In the 2010s, a general shift between East Inner London logically coincides with the whole hip-Shoreditch-beard-Hackney-cereal-cafe thing, so it makes sense that the majority of intense building takes place there. Intriguingly, however, there are a few outsiders. Colindale on the Northern line in Barnet is a hotspot, Wembley Park is an obvious building centre, and Barking Riverside in Barking and Dagenham has seen construction fever.

TL;DR, GIF washed over me

You’ll have essentially got the basic effect. Roughly speaking, and in a very general sense, development has rippled outwards from the centre of the city before coming home to roost. As the city grew, houses were built further and further into the countryside, building suburbs, estates, satellite towns, and villages ever further out.

Then the 70s happened. And like a drunkard caught by a bad hangover, the city almost retreated into itself, with development coming back towards the heart of the capital as regeneration projects, brown fill, and redevelopment became the order of the day.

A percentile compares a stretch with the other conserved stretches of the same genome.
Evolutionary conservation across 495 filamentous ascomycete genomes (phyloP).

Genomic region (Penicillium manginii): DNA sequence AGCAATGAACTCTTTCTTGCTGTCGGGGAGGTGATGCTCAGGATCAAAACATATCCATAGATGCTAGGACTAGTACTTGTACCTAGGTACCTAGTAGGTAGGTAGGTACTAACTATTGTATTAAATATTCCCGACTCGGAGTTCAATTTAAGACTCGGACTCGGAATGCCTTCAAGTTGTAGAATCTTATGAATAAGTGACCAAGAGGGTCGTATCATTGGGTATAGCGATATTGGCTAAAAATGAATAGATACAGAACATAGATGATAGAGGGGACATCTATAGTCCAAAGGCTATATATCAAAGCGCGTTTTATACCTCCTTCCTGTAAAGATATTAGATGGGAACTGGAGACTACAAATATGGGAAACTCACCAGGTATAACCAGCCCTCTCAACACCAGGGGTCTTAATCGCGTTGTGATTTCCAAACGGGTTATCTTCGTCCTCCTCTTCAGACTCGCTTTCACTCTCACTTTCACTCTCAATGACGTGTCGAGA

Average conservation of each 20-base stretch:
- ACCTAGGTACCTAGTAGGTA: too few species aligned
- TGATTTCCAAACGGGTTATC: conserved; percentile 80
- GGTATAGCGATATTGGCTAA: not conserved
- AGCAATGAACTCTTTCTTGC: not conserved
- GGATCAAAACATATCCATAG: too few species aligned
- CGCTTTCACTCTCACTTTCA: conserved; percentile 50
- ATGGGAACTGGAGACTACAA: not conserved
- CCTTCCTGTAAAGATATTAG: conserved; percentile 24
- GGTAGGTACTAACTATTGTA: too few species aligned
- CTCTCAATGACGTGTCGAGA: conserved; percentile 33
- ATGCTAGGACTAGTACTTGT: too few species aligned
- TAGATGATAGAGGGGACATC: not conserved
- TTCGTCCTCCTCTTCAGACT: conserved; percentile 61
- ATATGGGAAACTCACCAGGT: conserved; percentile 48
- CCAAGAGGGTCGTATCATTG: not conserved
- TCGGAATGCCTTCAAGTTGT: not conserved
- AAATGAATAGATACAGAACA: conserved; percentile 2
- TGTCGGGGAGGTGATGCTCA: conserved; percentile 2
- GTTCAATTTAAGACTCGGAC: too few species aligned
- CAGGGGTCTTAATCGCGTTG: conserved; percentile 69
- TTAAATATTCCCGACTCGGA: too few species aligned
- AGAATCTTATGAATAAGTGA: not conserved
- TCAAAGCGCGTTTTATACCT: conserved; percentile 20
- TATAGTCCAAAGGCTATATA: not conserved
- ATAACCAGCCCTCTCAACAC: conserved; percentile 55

Is it a cycle? Will the next wave of development waft back out into Outer London, as projects like Crossrail and, potentially, Crossrail 2 bring further stretches of the suburbs within closer reach of jobs in Zone 1?

Only time will tell.

Cool GIF, though. You can see it in its original home on the Create Streets website.

Want more of this stuff? Follow CityMetric on Twitter or Facebook.


 

 
 
 
 

What can other cities learn about water shortages from Cape Town’s narrow escape from ‘Day Zero’?

Cape town. Image: Pixabay/creative commons.

Cape Town was set to run dry on 12 April, leaving its 3.7m residents without tap water.

“Day Zero” was narrowly averted through drastic cuts in municipal water consumption and last-minute transfers from the agricultural sector. But the process was painful and inequitable, spurring much controversy.

The city managed to stave off “Day Zero,” but does that mean Cape Town’s water system is resilient?

We think not.